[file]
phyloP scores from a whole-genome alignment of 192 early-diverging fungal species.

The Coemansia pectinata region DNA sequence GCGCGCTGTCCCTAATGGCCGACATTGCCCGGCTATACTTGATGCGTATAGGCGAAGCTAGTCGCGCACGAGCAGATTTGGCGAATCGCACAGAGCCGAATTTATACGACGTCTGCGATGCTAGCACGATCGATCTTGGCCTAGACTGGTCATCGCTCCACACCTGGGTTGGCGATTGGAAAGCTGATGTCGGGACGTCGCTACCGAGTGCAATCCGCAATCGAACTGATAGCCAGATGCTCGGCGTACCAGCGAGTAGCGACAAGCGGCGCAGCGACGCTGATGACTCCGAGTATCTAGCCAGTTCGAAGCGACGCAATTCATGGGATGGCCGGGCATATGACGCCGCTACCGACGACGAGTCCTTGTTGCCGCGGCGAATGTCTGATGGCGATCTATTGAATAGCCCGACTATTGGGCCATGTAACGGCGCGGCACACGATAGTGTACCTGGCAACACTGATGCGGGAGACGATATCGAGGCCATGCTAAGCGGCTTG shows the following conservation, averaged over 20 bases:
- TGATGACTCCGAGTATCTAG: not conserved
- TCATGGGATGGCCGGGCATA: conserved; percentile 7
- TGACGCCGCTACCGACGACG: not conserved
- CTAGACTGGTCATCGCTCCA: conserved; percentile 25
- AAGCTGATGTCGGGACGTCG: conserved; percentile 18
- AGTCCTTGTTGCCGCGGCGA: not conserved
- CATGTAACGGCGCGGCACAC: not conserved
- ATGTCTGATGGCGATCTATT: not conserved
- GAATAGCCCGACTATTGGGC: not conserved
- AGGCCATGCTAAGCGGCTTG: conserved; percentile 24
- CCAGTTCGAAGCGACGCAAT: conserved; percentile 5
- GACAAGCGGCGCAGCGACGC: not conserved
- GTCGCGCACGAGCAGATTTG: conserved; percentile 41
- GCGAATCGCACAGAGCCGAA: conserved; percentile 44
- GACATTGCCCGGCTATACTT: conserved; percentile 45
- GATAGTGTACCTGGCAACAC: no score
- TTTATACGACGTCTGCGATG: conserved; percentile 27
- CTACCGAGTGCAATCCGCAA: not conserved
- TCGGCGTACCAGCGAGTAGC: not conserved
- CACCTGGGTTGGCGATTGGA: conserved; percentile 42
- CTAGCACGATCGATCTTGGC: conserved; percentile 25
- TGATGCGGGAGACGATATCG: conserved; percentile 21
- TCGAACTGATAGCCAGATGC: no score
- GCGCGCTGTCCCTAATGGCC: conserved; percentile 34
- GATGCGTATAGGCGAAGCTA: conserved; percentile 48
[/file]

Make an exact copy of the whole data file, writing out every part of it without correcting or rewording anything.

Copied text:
phyloP scores from a whole-genome alignment of 192 early-diverging fungal species.

The Coemansia pectinata region DNA sequence GCGCGCTGTCCCTAATGGCCGACATTGCCCGGCTATACTTGATGCGTATAGGCGAAGCTAGTCGCGCACGAGCAGATTTGGCGAATCGCACAGAGCCGAATTTATACGACGTCTGCGATGCTAGCACGATCGATCTTGGCCTAGACTGGTCATCGCTCCACACCTGGGTTGGCGATTGGAAAGCTGATGTCGGGACGTCGCTACCGAGTGCAATCCGCAATCGAACTGATAGCCAGATGCTCGGCGTACCAGCGAGTAGCGACAAGCGGCGCAGCGACGCTGATGACTCCGAGTATCTAGCCAGTTCGAAGCGACGCAATTCATGGGATGGCCGGGCATATGACGCCGCTACCGACGACGAGTCCTTGTTGCCGCGGCGAATGTCTGATGGCGATCTATTGAATAGCCCGACTATTGGGCCATGTAACGGCGCGGCACACGATAGTGTACCTGGCAACACTGATGCGGGAGACGATATCGAGGCCATGCTAAGCGGCTTG shows the following conservation, averaged over 20 bases:
- TGATGACTCCGAGTATCTAG: not conserved
- TCATGGGATGGCCGGGCATA: conserved; percentile 7
- TGACGCCGCTACCGACGACG: not conserved
- CTAGACTGGTCATCGCTCCA: conserved; percentile 25
- AAGCTGATGTCGGGACGTCG: conserved; percentile 18
- AGTCCTTGTTGCCGCGGCGA: not conserved
- CATGTAACGGCGCGGCACAC: not conserved
- ATGTCTGATGGCGATCTATT: not conserved
- GAATAGCCCGACTATTGGGC: not conserved
- AGGCCATGCTAAGCGGCTTG: conserved; percentile 24
- CCAGTTCGAAGCGACGCAAT: conserved; percentile 5
- GACAAGCGGCGCAGCGACGC: not conserved
- GTCGCGCACGAGCAGATTTG: conserved; percentile 41
- GCGAATCGCACAGAGCCGAA: conserved; percentile 44
- GACATTGCCCGGCTATACTT: conserved; percentile 45
- GATAGTGTACCTGGCAACAC: no score
- TTTATACGACGTCTGCGATG: conserved; percentile 27
- CTACCGAGTGCAATCCGCAA: not conserved
- TCGGCGTACCAGCGAGTAGC: not conserved
- CACCTGGGTTGGCGATTGGA: conserved; percentile 42
- CTAGCACGATCGATCTTGGC: conserved; percentile 25
- TGATGCGGGAGACGATATCG: conserved; percentile 21
- TCGAACTGATAGCCAGATGC: no score
- GCGCGCTGTCCCTAATGGCC: conserved; percentile 34
- GATGCGTATAGGCGAAGCTA: conserved; percentile 48